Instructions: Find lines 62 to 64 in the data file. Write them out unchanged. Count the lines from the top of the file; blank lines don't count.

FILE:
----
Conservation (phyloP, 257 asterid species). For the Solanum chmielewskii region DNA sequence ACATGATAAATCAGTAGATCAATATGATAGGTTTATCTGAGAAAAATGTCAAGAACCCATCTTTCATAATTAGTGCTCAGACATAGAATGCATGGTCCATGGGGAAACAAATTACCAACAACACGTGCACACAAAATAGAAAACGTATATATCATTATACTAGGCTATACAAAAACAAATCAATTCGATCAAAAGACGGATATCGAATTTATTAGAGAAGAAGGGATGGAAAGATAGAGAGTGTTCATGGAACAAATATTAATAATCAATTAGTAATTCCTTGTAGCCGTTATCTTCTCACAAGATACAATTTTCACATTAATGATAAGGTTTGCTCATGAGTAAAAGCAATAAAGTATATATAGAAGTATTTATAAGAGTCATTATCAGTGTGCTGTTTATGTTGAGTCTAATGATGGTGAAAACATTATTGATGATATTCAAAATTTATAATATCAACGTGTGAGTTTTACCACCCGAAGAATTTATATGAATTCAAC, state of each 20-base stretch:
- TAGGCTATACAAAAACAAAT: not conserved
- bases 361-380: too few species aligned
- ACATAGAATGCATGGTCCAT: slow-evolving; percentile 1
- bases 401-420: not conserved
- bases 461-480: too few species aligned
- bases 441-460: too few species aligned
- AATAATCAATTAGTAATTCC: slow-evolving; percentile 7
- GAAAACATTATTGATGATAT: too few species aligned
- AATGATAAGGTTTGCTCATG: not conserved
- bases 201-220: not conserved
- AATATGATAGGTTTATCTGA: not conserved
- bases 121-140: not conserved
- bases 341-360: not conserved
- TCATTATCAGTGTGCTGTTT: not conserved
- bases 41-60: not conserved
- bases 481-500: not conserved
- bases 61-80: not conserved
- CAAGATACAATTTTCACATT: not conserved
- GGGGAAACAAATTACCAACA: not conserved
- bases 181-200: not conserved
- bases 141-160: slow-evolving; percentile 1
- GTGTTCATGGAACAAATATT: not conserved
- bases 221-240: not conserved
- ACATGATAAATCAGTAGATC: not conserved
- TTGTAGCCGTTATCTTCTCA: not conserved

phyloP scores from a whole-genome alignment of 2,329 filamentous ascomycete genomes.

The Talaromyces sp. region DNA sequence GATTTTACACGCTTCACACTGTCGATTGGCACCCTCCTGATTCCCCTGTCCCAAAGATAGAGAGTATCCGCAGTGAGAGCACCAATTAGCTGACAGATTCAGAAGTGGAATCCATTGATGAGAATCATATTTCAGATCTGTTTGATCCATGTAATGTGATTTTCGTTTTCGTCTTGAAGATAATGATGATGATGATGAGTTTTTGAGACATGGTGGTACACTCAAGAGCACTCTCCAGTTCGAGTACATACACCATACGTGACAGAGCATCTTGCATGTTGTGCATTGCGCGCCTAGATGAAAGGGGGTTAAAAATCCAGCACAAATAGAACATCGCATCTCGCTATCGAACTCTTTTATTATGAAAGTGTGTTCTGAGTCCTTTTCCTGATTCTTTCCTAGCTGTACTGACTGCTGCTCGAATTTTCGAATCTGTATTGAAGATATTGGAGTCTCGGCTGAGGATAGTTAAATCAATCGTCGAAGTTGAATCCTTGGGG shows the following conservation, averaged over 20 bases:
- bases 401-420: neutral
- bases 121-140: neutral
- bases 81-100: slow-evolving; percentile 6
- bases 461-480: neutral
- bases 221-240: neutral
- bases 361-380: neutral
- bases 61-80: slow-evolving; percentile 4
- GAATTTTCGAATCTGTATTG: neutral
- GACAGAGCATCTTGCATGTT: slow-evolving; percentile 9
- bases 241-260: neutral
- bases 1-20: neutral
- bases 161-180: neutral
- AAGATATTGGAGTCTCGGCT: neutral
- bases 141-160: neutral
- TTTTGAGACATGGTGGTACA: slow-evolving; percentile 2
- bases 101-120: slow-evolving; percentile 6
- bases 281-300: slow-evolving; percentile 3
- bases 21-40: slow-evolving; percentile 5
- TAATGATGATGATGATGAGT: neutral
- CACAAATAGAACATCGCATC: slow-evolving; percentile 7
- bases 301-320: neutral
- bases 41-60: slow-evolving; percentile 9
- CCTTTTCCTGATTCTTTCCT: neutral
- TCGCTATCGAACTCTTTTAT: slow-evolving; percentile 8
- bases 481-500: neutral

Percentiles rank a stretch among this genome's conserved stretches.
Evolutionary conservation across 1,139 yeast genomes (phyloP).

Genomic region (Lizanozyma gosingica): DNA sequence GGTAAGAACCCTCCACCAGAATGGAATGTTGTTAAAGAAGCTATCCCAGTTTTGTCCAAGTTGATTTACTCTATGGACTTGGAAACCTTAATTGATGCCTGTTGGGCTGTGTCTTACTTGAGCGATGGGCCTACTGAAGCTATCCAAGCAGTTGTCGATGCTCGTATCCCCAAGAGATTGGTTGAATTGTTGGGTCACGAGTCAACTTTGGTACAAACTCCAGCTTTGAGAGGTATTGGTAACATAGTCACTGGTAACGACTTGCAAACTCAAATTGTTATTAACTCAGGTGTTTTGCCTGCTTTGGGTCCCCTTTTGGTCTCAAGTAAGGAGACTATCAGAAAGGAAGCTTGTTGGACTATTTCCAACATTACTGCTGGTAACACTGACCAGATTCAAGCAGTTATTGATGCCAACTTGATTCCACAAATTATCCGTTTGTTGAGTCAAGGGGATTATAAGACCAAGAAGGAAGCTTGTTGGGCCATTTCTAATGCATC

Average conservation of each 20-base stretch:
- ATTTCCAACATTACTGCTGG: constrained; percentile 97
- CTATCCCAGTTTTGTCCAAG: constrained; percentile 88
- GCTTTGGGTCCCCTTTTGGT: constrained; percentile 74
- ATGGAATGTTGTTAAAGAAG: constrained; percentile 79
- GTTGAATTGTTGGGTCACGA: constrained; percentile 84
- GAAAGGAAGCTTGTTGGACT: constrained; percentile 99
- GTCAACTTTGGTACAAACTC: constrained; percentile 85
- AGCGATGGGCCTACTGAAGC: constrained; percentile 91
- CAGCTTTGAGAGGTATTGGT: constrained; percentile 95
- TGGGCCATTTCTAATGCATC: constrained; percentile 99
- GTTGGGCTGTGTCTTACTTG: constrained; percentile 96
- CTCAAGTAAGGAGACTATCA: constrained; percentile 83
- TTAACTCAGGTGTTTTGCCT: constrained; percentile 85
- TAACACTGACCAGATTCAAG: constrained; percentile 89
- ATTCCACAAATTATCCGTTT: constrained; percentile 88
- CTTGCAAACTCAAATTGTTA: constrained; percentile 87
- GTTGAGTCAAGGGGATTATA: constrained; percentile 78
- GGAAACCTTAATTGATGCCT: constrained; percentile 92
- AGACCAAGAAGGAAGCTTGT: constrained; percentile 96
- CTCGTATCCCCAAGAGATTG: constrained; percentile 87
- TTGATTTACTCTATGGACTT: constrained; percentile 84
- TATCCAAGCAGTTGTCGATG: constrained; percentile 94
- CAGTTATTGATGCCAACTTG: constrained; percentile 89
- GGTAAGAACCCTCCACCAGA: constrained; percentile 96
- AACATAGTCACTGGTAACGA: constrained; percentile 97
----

- GTTGAATTGTTGGGTCACGA: constrained; percentile 84
- GAAAGGAAGCTTGTTGGACT: constrained; percentile 99
- GTCAACTTTGGTACAAACTC: constrained; percentile 85